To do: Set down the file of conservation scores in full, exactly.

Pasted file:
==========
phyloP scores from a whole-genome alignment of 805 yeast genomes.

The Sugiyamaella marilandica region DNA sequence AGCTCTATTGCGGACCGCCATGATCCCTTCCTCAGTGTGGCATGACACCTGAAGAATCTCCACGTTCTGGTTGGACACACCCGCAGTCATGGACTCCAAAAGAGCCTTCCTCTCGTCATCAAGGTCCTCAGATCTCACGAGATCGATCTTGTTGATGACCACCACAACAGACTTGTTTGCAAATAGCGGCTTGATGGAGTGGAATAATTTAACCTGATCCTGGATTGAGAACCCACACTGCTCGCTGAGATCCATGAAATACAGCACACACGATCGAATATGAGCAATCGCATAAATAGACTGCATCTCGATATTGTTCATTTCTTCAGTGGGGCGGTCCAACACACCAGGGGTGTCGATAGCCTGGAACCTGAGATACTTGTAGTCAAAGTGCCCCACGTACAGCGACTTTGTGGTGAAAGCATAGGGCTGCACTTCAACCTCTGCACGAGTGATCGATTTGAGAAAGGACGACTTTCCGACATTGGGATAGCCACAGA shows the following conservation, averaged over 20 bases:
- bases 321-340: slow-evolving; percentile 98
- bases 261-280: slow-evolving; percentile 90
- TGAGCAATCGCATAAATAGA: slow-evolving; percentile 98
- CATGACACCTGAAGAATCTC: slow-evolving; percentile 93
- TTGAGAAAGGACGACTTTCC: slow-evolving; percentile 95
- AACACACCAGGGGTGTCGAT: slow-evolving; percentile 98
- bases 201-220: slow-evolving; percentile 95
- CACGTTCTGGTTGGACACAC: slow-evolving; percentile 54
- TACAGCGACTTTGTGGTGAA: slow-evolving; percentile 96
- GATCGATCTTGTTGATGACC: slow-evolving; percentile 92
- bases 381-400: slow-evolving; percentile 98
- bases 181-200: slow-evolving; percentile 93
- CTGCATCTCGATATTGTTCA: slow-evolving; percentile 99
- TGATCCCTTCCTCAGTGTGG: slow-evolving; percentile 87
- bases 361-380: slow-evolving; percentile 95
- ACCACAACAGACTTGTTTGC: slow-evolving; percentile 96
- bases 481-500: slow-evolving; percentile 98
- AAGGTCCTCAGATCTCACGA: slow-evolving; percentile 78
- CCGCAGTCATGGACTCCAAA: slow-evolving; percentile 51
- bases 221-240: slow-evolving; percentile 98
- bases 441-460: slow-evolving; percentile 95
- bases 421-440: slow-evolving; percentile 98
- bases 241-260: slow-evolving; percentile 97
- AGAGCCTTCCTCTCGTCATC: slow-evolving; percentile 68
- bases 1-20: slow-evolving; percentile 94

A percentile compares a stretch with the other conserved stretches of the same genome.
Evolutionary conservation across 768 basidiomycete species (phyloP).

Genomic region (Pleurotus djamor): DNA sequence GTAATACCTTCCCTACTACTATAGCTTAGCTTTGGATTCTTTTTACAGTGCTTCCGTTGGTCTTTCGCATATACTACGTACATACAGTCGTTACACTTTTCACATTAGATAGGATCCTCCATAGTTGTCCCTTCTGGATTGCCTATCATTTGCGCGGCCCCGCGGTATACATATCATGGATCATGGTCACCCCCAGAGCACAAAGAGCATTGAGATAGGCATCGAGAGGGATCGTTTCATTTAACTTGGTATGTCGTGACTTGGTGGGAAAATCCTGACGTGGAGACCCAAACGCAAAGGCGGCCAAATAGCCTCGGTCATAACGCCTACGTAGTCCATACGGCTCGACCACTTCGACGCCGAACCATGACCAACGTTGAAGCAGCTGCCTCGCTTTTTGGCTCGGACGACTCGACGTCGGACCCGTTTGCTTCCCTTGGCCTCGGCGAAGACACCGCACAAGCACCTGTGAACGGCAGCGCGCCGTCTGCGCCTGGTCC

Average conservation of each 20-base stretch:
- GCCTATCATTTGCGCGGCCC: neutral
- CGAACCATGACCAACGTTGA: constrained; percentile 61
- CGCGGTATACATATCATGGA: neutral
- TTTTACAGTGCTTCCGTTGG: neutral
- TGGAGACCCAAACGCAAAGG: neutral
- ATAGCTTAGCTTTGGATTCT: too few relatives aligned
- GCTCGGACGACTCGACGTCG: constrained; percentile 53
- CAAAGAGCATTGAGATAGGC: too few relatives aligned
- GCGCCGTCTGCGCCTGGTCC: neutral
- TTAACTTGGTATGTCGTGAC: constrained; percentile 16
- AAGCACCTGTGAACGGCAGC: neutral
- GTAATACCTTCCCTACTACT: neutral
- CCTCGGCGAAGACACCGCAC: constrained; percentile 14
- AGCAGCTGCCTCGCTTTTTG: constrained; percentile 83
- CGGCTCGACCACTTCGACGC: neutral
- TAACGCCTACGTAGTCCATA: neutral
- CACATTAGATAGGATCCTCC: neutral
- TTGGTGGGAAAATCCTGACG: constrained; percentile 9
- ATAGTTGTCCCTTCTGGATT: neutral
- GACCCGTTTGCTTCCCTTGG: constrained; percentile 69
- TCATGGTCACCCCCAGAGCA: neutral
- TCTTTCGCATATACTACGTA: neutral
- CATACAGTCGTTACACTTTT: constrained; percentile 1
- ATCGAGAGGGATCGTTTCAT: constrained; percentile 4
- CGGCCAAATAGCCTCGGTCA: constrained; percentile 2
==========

phyloP scores from a whole-genome alignment of 805 yeast genomes.

The Sugiyamaella marilandica region DNA sequence AGCTCTATTGCGGACCGCCATGATCCCTTCCTCAGTGTGGCATGACACCTGAAGAATCTCCACGTTCTGGTTGGACACACCCGCAGTCATGGACTCCAAAAGAGCCTTCCTCTCGTCATCAAGGTCCTCAGATCTCACGAGATCGATCTTGTTGATGACCACCACAACAGACTTGTTTGCAAATAGCGGCTTGATGGAGTGGAATAATTTAACCTGATCCTGGATTGAGAACCCACACTGCTCGCTGAGATCCATGAAATACAGCACACACGATCGAATATGAGCAATCGCATAAATAGACTGCATCTCGATATTGTTCATTTCTTCAGTGGGGCGGTCCAACACACCAGGGGTGTCGATAGCCTGGAACCTGAGATACTTGTAGTCAAAGTGCCCCACGTACAGCGACTTTGTGGTGAAAGCATAGGGCTGCACTTCAACCTCTGCACGAGTGATCGATTTGAGAAAGGACGACTTTCCGACATTGGGATAGCCACAGA shows the following conservation, averaged over 20 bases:
- bases 321-340: slow-evolving; percentile 98
- bases 261-280: slow-evolving; percentile 90
- TGAGCAATCGCATAAATAGA: slow-evolving; percentile 98
- CATGACACCTGAAGAATCTC: slow-evolving; percentile 93
- TTGAGAAAGGACGACTTTCC: slow-evolving; percentile 95
- AACACACCAGGGGTGTCGAT: slow-evolving; percentile 98
- bases 201-220: slow-evolving; percentile 95
- CACGTTCTGGTTGGACACAC: slow-evolving; percentile 54
- TACAGCGACTTTGTGGTGAA: slow-evolving; percentile 96
- GATCGATCTTGTTGATGACC: slow-evolving; percentile 92
- bases 381-400: slow-evolving; percentile 98
- bases 181-200: slow-evolving; percentile 93
- CTGCATCTCGATATTGTTCA: slow-evolving; percentile 99
- TGATCCCTTCCTCAGTGTGG: slow-evolving; percentile 87
- bases 361-380: slow-evolving; percentile 95
- ACCACAACAGACTTGTTTGC: slow-evolving; percentile 96
- bases 481-500: slow-evolving; percentile 98
- AAGGTCCTCAGATCTCACGA: slow-evolving; percentile 78
- CCGCAGTCATGGACTCCAAA: slow-evolving; percentile 51
- bases 221-240: slow-evolving; percentile 98
- bases 441-460: slow-evolving; percentile 95
- bases 421-440: slow-evolving; percentile 98
- bases 241-260: slow-evolving; percentile 97
- AGAGCCTTCCTCTCGTCATC: slow-evolving; percentile 68
- bases 1-20: slow-evolving; percentile 94

A percentile compares a stretch with the other conserved stretches of the same genome.
Evolutionary conservation across 768 basidiomycete species (phyloP).

Genomic region (Pleurotus djamor): DNA sequence GTAATACCTTCCCTACTACTATAGCTTAGCTTTGGATTCTTTTTACAGTGCTTCCGTTGGTCTTTCGCATATACTACGTACATACAGTCGTTACACTTTTCACATTAGATAGGATCCTCCATAGTTGTCCCTTCTGGATTGCCTATCATTTGCGCGGCCCCGCGGTATACATATCATGGATCATGGTCACCCCCAGAGCACAAAGAGCATTGAGATAGGCATCGAGAGGGATCGTTTCATTTAACTTGGTATGTCGTGACTTGGTGGGAAAATCCTGACGTGGAGACCCAAACGCAAAGGCGGCCAAATAGCCTCGGTCATAACGCCTACGTAGTCCATACGGCTCGACCACTTCGACGCCGAACCATGACCAACGTTGAAGCAGCTGCCTCGCTTTTTGGCTCGGACGACTCGACGTCGGACCCGTTTGCTTCCCTTGGCCTCGGCGAAGACACCGCACAAGCACCTGTGAACGGCAGCGCGCCGTCTGCGCCTGGTCC

Average conservation of each 20-base stretch:
- GCCTATCATTTGCGCGGCCC: neutral
- CGAACCATGACCAACGTTGA: constrained; percentile 61
- CGCGGTATACATATCATGGA: neutral
- TTTTACAGTGCTTCCGTTGG: neutral
- TGGAGACCCAAACGCAAAGG: neutral
- ATAGCTTAGCTTTGGATTCT: too few relatives aligned
- GCTCGGACGACTCGACGTCG: constrained; percentile 53
- CAAAGAGCATTGAGATAGGC: too few relatives aligned
- GCGCCGTCTGCGCCTGGTCC: neutral
- TTAACTTGGTATGTCGTGAC: constrained; percentile 16
- AAGCACCTGTGAACGGCAGC: neutral
- GTAATACCTTCCCTACTACT: neutral
- CCTCGGCGAAGACACCGCAC: constrained; percentile 14
- AGCAGCTGCCTCGCTTTTTG: constrained; percentile 83
- CGGCTCGACCACTTCGACGC: neutral
- TAACGCCTACGTAGTCCATA: neutral
- CACATTAGATAGGATCCTCC: neutral
- TTGGTGGGAAAATCCTGACG: constrained; percentile 9
- ATAGTTGTCCCTTCTGGATT: neutral
- GACCCGTTTGCTTCCCTTGG: constrained; percentile 69
- TCATGGTCACCCCCAGAGCA: neutral
- TCTTTCGCATATACTACGTA: neutral
- CATACAGTCGTTACACTTTT: constrained; percentile 1
- ATCGAGAGGGATCGTTTCAT: constrained; percentile 4
- CGGCCAAATAGCCTCGGTCA: constrained; percentile 2